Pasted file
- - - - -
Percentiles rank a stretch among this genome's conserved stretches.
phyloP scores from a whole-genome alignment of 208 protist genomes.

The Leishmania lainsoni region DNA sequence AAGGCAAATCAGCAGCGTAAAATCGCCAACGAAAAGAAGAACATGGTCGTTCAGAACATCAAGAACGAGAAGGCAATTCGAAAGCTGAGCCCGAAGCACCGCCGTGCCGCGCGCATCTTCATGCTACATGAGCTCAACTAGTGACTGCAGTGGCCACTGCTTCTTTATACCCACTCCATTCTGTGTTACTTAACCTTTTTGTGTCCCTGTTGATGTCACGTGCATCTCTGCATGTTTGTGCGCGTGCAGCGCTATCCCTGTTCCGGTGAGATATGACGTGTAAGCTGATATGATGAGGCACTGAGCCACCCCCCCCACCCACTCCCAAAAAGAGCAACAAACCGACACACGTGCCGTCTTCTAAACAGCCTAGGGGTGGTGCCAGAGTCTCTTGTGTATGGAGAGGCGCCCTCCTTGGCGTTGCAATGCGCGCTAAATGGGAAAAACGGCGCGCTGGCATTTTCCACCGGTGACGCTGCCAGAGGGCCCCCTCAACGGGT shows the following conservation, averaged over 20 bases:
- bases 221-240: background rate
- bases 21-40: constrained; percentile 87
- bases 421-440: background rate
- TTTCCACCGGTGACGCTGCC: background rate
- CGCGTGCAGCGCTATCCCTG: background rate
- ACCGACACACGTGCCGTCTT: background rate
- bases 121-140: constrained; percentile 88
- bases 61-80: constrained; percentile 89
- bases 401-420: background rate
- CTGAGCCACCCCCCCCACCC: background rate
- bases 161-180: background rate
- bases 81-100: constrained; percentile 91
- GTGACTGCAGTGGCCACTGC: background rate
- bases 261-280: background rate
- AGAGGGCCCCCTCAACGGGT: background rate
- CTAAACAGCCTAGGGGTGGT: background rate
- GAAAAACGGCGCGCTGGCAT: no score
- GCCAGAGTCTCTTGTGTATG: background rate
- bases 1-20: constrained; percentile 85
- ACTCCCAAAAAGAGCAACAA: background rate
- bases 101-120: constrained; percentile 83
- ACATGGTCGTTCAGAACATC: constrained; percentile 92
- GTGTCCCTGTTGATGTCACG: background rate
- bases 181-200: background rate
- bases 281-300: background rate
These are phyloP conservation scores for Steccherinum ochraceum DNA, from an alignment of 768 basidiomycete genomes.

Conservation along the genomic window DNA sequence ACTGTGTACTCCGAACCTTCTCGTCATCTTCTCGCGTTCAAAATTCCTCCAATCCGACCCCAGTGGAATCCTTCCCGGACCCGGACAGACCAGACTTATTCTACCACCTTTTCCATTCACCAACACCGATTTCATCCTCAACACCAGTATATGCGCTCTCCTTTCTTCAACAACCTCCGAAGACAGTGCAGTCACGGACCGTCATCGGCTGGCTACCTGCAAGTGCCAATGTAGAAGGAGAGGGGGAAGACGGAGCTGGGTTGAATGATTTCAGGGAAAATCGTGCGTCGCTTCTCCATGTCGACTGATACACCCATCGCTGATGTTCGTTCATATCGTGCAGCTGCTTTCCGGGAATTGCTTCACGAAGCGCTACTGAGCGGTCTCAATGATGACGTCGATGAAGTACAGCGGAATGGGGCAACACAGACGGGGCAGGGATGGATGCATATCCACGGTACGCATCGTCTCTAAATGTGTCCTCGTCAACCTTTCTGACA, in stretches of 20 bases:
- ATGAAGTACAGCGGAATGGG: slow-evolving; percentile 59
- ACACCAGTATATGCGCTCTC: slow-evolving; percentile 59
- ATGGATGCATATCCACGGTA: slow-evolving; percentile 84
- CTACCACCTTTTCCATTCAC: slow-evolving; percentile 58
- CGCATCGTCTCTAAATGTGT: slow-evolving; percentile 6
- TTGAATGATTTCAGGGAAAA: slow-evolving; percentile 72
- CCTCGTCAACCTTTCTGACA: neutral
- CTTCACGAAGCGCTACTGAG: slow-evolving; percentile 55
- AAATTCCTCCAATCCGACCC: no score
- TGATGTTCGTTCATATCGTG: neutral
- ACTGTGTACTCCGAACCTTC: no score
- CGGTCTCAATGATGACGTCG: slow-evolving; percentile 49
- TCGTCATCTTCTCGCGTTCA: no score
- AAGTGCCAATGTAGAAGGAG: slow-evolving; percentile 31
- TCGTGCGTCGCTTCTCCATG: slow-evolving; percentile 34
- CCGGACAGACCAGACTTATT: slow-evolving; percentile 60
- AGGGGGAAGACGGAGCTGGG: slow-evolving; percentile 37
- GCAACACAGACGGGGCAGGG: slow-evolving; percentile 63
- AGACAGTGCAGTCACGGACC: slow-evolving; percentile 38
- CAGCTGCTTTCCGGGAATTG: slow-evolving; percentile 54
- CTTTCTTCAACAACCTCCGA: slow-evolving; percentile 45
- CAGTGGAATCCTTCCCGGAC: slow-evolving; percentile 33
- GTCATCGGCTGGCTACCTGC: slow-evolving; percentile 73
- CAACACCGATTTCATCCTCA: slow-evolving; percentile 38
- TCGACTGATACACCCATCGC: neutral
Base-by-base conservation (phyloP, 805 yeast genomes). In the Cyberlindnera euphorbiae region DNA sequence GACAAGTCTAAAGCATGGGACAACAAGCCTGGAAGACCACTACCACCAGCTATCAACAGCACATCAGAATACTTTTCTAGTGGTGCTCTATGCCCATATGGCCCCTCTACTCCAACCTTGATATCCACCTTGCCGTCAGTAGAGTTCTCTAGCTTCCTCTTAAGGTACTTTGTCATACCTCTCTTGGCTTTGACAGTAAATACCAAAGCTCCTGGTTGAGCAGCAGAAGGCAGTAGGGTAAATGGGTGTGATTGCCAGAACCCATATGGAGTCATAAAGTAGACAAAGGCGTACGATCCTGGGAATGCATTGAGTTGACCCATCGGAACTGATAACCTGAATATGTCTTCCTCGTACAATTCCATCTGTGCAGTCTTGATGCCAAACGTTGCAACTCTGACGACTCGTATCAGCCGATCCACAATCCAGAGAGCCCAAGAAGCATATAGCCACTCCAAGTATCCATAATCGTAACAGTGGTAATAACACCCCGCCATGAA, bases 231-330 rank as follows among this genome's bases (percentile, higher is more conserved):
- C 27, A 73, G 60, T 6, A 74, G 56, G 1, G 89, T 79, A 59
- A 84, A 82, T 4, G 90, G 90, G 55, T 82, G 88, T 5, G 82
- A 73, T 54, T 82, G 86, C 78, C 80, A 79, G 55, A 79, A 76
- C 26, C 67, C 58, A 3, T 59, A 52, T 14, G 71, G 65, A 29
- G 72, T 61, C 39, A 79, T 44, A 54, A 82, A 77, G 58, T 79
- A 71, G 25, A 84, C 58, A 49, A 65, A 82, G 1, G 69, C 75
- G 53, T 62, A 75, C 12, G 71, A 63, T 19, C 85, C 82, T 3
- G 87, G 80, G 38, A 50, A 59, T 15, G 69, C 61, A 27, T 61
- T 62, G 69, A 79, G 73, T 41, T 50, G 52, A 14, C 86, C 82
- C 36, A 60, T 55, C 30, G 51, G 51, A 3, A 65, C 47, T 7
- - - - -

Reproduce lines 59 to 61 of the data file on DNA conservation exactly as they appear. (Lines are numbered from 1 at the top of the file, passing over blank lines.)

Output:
- A 73, T 54, T 82, G 86, C 78, C 80, A 79, G 55, A 79, A 76
- C 26, C 67, C 58, A 3, T 59, A 52, T 14, G 71, G 65, A 29
- G 72, T 61, C 39, A 79, T 44, A 54, A 82, A 77, G 58, T 79